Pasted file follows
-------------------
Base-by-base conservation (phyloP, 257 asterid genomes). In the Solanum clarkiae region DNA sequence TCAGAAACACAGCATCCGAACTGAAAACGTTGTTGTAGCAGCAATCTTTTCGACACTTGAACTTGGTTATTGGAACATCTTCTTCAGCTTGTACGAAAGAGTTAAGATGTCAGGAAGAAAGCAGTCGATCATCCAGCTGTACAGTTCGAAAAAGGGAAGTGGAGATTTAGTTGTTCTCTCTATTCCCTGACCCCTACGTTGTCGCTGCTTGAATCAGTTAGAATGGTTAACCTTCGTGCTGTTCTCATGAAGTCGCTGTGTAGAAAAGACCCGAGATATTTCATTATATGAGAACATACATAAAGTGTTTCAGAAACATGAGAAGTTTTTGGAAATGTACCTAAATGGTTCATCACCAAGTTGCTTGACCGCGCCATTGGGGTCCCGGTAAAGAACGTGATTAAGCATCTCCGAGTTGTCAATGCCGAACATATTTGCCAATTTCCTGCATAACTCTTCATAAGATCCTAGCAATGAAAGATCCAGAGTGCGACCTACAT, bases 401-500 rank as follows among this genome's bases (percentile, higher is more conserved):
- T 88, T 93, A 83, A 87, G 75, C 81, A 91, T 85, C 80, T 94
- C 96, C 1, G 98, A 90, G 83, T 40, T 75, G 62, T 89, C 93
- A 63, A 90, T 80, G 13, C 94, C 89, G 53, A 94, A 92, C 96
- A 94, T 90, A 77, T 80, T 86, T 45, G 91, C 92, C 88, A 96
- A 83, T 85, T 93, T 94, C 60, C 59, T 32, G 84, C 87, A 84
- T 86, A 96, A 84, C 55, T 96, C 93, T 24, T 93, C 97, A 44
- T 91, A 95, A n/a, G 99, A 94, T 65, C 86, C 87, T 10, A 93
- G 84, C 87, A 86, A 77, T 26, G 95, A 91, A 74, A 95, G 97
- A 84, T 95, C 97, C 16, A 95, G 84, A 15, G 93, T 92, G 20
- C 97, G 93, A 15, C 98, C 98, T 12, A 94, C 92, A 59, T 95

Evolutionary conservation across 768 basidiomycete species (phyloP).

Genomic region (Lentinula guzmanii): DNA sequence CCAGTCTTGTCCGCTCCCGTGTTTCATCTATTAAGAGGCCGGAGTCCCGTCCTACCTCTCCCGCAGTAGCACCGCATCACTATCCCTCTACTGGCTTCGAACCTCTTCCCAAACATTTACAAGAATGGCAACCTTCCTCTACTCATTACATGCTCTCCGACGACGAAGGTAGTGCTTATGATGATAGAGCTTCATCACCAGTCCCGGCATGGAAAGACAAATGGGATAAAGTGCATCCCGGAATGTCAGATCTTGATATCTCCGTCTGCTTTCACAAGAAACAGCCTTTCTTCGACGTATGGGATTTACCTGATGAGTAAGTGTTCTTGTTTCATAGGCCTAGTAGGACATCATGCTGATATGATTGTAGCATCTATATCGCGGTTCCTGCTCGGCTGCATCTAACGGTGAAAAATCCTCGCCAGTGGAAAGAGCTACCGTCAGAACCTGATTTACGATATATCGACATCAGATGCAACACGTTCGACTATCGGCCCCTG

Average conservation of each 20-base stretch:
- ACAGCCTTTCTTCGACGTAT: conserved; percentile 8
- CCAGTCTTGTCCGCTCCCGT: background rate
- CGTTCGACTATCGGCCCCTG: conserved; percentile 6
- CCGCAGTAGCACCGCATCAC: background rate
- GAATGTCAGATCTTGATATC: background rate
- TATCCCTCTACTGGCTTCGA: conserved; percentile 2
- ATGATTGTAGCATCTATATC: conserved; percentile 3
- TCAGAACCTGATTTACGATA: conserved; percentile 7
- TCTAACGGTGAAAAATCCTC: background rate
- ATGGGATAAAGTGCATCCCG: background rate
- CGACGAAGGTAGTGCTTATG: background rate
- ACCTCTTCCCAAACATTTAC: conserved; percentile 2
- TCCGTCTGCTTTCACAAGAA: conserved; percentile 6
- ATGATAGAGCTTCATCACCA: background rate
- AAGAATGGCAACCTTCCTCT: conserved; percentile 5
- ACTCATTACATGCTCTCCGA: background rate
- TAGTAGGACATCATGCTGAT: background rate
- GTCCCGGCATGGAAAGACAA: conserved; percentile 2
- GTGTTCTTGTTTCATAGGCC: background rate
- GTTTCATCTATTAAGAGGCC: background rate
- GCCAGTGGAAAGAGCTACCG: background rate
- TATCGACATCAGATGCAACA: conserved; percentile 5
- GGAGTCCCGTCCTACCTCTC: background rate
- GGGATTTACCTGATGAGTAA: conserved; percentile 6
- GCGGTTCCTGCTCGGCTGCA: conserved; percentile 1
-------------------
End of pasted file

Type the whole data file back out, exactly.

Base-by-base conservation (phyloP, 257 asterid genomes). In the Solanum clarkiae region DNA sequence TCAGAAACACAGCATCCGAACTGAAAACGTTGTTGTAGCAGCAATCTTTTCGACACTTGAACTTGGTTATTGGAACATCTTCTTCAGCTTGTACGAAAGAGTTAAGATGTCAGGAAGAAAGCAGTCGATCATCCAGCTGTACAGTTCGAAAAAGGGAAGTGGAGATTTAGTTGTTCTCTCTATTCCCTGACCCCTACGTTGTCGCTGCTTGAATCAGTTAGAATGGTTAACCTTCGTGCTGTTCTCATGAAGTCGCTGTGTAGAAAAGACCCGAGATATTTCATTATATGAGAACATACATAAAGTGTTTCAGAAACATGAGAAGTTTTTGGAAATGTACCTAAATGGTTCATCACCAAGTTGCTTGACCGCGCCATTGGGGTCCCGGTAAAGAACGTGATTAAGCATCTCCGAGTTGTCAATGCCGAACATATTTGCCAATTTCCTGCATAACTCTTCATAAGATCCTAGCAATGAAAGATCCAGAGTGCGACCTACAT, bases 401-500 rank as follows among this genome's bases (percentile, higher is more conserved):
- T 88, T 93, A 83, A 87, G 75, C 81, A 91, T 85, C 80, T 94
- C 96, C 1, G 98, A 90, G 83, T 40, T 75, G 62, T 89, C 93
- A 63, A 90, T 80, G 13, C 94, C 89, G 53, A 94, A 92, C 96
- A 94, T 90, A 77, T 80, T 86, T 45, G 91, C 92, C 88, A 96
- A 83, T 85, T 93, T 94, C 60, C 59, T 32, G 84, C 87, A 84
- T 86, A 96, A 84, C 55, T 96, C 93, T 24, T 93, C 97, A 44
- T 91, A 95, A n/a, G 99, A 94, T 65, C 86, C 87, T 10, A 93
- G 84, C 87, A 86, A 77, T 26, G 95, A 91, A 74, A 95, G 97
- A 84, T 95, C 97, C 16, A 95, G 84, A 15, G 93, T 92, G 20
- C 97, G 93, A 15, C 98, C 98, T 12, A 94, C 92, A 59, T 95

Evolutionary conservation across 768 basidiomycete species (phyloP).

Genomic region (Lentinula guzmanii): DNA sequence CCAGTCTTGTCCGCTCCCGTGTTTCATCTATTAAGAGGCCGGAGTCCCGTCCTACCTCTCCCGCAGTAGCACCGCATCACTATCCCTCTACTGGCTTCGAACCTCTTCCCAAACATTTACAAGAATGGCAACCTTCCTCTACTCATTACATGCTCTCCGACGACGAAGGTAGTGCTTATGATGATAGAGCTTCATCACCAGTCCCGGCATGGAAAGACAAATGGGATAAAGTGCATCCCGGAATGTCAGATCTTGATATCTCCGTCTGCTTTCACAAGAAACAGCCTTTCTTCGACGTATGGGATTTACCTGATGAGTAAGTGTTCTTGTTTCATAGGCCTAGTAGGACATCATGCTGATATGATTGTAGCATCTATATCGCGGTTCCTGCTCGGCTGCATCTAACGGTGAAAAATCCTCGCCAGTGGAAAGAGCTACCGTCAGAACCTGATTTACGATATATCGACATCAGATGCAACACGTTCGACTATCGGCCCCTG

Average conservation of each 20-base stretch:
- ACAGCCTTTCTTCGACGTAT: conserved; percentile 8
- CCAGTCTTGTCCGCTCCCGT: background rate
- CGTTCGACTATCGGCCCCTG: conserved; percentile 6
- CCGCAGTAGCACCGCATCAC: background rate
- GAATGTCAGATCTTGATATC: background rate
- TATCCCTCTACTGGCTTCGA: conserved; percentile 2
- ATGATTGTAGCATCTATATC: conserved; percentile 3
- TCAGAACCTGATTTACGATA: conserved; percentile 7
- TCTAACGGTGAAAAATCCTC: background rate
- ATGGGATAAAGTGCATCCCG: background rate
- CGACGAAGGTAGTGCTTATG: background rate
- ACCTCTTCCCAAACATTTAC: conserved; percentile 2
- TCCGTCTGCTTTCACAAGAA: conserved; percentile 6
- ATGATAGAGCTTCATCACCA: background rate
- AAGAATGGCAACCTTCCTCT: conserved; percentile 5
- ACTCATTACATGCTCTCCGA: background rate
- TAGTAGGACATCATGCTGAT: background rate
- GTCCCGGCATGGAAAGACAA: conserved; percentile 2
- GTGTTCTTGTTTCATAGGCC: background rate
- GTTTCATCTATTAAGAGGCC: background rate
- GCCAGTGGAAAGAGCTACCG: background rate
- TATCGACATCAGATGCAACA: conserved; percentile 5
- GGAGTCCCGTCCTACCTCTC: background rate
- GGGATTTACCTGATGAGTAA: conserved; percentile 6
- GCGGTTCCTGCTCGGCTGCA: conserved; percentile 1